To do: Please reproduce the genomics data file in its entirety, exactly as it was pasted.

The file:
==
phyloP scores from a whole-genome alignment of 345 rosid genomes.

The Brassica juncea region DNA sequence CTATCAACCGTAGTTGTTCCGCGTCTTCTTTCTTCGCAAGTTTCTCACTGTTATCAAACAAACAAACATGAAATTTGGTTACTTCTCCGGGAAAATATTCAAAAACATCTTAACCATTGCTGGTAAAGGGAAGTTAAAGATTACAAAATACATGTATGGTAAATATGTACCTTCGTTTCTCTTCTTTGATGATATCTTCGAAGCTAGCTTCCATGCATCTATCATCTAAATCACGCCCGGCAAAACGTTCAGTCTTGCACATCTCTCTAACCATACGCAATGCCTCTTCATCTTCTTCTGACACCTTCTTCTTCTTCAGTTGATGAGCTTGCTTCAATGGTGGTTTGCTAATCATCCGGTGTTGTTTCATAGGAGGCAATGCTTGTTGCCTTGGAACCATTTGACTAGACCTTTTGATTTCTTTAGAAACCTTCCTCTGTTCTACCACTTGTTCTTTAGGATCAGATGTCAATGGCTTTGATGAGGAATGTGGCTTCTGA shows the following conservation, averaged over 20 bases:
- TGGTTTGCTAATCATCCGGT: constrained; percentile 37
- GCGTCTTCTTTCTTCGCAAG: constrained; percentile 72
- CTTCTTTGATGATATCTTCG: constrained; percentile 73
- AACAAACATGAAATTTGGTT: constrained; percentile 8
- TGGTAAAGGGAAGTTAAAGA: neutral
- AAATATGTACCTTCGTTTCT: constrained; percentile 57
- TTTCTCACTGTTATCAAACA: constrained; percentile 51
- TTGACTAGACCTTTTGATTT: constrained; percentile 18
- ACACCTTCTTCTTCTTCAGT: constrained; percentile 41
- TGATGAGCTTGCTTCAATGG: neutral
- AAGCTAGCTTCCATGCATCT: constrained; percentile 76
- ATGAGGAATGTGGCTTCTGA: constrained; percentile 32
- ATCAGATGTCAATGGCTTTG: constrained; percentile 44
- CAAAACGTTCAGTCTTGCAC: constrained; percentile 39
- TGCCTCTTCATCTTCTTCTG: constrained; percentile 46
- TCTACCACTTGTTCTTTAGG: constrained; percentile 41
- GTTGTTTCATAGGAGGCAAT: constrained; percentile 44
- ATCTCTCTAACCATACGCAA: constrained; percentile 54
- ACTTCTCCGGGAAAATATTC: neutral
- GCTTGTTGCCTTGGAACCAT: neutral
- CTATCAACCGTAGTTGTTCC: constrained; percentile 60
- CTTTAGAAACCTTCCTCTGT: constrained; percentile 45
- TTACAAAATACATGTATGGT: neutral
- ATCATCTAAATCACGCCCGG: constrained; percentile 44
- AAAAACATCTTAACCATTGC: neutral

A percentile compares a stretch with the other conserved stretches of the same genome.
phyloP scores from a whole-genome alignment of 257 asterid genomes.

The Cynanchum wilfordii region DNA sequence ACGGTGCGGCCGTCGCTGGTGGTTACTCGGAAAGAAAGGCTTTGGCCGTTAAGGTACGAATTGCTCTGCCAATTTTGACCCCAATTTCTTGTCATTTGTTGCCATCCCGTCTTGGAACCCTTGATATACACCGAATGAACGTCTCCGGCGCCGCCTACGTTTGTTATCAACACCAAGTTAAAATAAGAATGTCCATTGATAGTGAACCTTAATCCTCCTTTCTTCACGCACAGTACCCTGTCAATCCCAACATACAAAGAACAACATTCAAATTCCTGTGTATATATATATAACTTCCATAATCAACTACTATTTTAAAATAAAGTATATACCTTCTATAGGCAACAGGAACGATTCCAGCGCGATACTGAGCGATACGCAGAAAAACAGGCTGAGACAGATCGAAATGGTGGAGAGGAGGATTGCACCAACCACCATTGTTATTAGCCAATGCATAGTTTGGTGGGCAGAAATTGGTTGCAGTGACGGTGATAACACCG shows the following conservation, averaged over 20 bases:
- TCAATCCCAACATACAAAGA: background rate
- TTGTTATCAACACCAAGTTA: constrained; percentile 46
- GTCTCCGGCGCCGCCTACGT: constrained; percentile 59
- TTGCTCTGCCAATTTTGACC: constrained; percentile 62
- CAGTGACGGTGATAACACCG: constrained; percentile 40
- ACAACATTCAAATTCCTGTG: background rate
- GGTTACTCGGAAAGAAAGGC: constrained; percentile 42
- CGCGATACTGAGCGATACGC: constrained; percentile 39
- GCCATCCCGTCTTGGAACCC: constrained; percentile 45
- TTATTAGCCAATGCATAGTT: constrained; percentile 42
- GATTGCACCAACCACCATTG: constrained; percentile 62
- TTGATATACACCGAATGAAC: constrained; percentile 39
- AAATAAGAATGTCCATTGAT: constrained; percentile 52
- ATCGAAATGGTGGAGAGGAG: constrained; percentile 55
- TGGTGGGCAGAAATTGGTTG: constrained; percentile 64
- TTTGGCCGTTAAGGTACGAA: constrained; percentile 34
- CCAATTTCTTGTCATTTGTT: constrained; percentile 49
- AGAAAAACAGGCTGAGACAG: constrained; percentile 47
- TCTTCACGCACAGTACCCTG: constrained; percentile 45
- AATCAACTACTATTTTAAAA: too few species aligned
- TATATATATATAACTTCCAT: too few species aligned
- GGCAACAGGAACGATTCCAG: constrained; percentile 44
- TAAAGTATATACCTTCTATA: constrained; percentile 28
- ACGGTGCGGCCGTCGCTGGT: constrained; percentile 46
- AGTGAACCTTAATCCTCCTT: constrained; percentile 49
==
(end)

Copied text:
phyloP scores from a whole-genome alignment of 345 rosid genomes.

The Brassica juncea region DNA sequence CTATCAACCGTAGTTGTTCCGCGTCTTCTTTCTTCGCAAGTTTCTCACTGTTATCAAACAAACAAACATGAAATTTGGTTACTTCTCCGGGAAAATATTCAAAAACATCTTAACCATTGCTGGTAAAGGGAAGTTAAAGATTACAAAATACATGTATGGTAAATATGTACCTTCGTTTCTCTTCTTTGATGATATCTTCGAAGCTAGCTTCCATGCATCTATCATCTAAATCACGCCCGGCAAAACGTTCAGTCTTGCACATCTCTCTAACCATACGCAATGCCTCTTCATCTTCTTCTGACACCTTCTTCTTCTTCAGTTGATGAGCTTGCTTCAATGGTGGTTTGCTAATCATCCGGTGTTGTTTCATAGGAGGCAATGCTTGTTGCCTTGGAACCATTTGACTAGACCTTTTGATTTCTTTAGAAACCTTCCTCTGTTCTACCACTTGTTCTTTAGGATCAGATGTCAATGGCTTTGATGAGGAATGTGGCTTCTGA shows the following conservation, averaged over 20 bases:
- TGGTTTGCTAATCATCCGGT: constrained; percentile 37
- GCGTCTTCTTTCTTCGCAAG: constrained; percentile 72
- CTTCTTTGATGATATCTTCG: constrained; percentile 73
- AACAAACATGAAATTTGGTT: constrained; percentile 8
- TGGTAAAGGGAAGTTAAAGA: neutral
- AAATATGTACCTTCGTTTCT: constrained; percentile 57
- TTTCTCACTGTTATCAAACA: constrained; percentile 51
- TTGACTAGACCTTTTGATTT: constrained; percentile 18
- ACACCTTCTTCTTCTTCAGT: constrained; percentile 41
- TGATGAGCTTGCTTCAATGG: neutral
- AAGCTAGCTTCCATGCATCT: constrained; percentile 76
- ATGAGGAATGTGGCTTCTGA: constrained; percentile 32
- ATCAGATGTCAATGGCTTTG: constrained; percentile 44
- CAAAACGTTCAGTCTTGCAC: constrained; percentile 39
- TGCCTCTTCATCTTCTTCTG: constrained; percentile 46
- TCTACCACTTGTTCTTTAGG: constrained; percentile 41
- GTTGTTTCATAGGAGGCAAT: constrained; percentile 44
- ATCTCTCTAACCATACGCAA: constrained; percentile 54
- ACTTCTCCGGGAAAATATTC: neutral
- GCTTGTTGCCTTGGAACCAT: neutral
- CTATCAACCGTAGTTGTTCC: constrained; percentile 60
- CTTTAGAAACCTTCCTCTGT: constrained; percentile 45
- TTACAAAATACATGTATGGT: neutral
- ATCATCTAAATCACGCCCGG: constrained; percentile 44
- AAAAACATCTTAACCATTGC: neutral

A percentile compares a stretch with the other conserved stretches of the same genome.
phyloP scores from a whole-genome alignment of 257 asterid genomes.

The Cynanchum wilfordii region DNA sequence ACGGTGCGGCCGTCGCTGGTGGTTACTCGGAAAGAAAGGCTTTGGCCGTTAAGGTACGAATTGCTCTGCCAATTTTGACCCCAATTTCTTGTCATTTGTTGCCATCCCGTCTTGGAACCCTTGATATACACCGAATGAACGTCTCCGGCGCCGCCTACGTTTGTTATCAACACCAAGTTAAAATAAGAATGTCCATTGATAGTGAACCTTAATCCTCCTTTCTTCACGCACAGTACCCTGTCAATCCCAACATACAAAGAACAACATTCAAATTCCTGTGTATATATATATAACTTCCATAATCAACTACTATTTTAAAATAAAGTATATACCTTCTATAGGCAACAGGAACGATTCCAGCGCGATACTGAGCGATACGCAGAAAAACAGGCTGAGACAGATCGAAATGGTGGAGAGGAGGATTGCACCAACCACCATTGTTATTAGCCAATGCATAGTTTGGTGGGCAGAAATTGGTTGCAGTGACGGTGATAACACCG shows the following conservation, averaged over 20 bases:
- TCAATCCCAACATACAAAGA: background rate
- TTGTTATCAACACCAAGTTA: constrained; percentile 46
- GTCTCCGGCGCCGCCTACGT: constrained; percentile 59
- TTGCTCTGCCAATTTTGACC: constrained; percentile 62
- CAGTGACGGTGATAACACCG: constrained; percentile 40
- ACAACATTCAAATTCCTGTG: background rate
- GGTTACTCGGAAAGAAAGGC: constrained; percentile 42
- CGCGATACTGAGCGATACGC: constrained; percentile 39
- GCCATCCCGTCTTGGAACCC: constrained; percentile 45
- TTATTAGCCAATGCATAGTT: constrained; percentile 42
- GATTGCACCAACCACCATTG: constrained; percentile 62
- TTGATATACACCGAATGAAC: constrained; percentile 39
- AAATAAGAATGTCCATTGAT: constrained; percentile 52
- ATCGAAATGGTGGAGAGGAG: constrained; percentile 55
- TGGTGGGCAGAAATTGGTTG: constrained; percentile 64
- TTTGGCCGTTAAGGTACGAA: constrained; percentile 34
- CCAATTTCTTGTCATTTGTT: constrained; percentile 49
- AGAAAAACAGGCTGAGACAG: constrained; percentile 47
- TCTTCACGCACAGTACCCTG: constrained; percentile 45
- AATCAACTACTATTTTAAAA: too few species aligned
- TATATATATATAACTTCCAT: too few species aligned
- GGCAACAGGAACGATTCCAG: constrained; percentile 44
- TAAAGTATATACCTTCTATA: constrained; percentile 28
- ACGGTGCGGCCGTCGCTGGT: constrained; percentile 46
- AGTGAACCTTAATCCTCCTT: constrained; percentile 49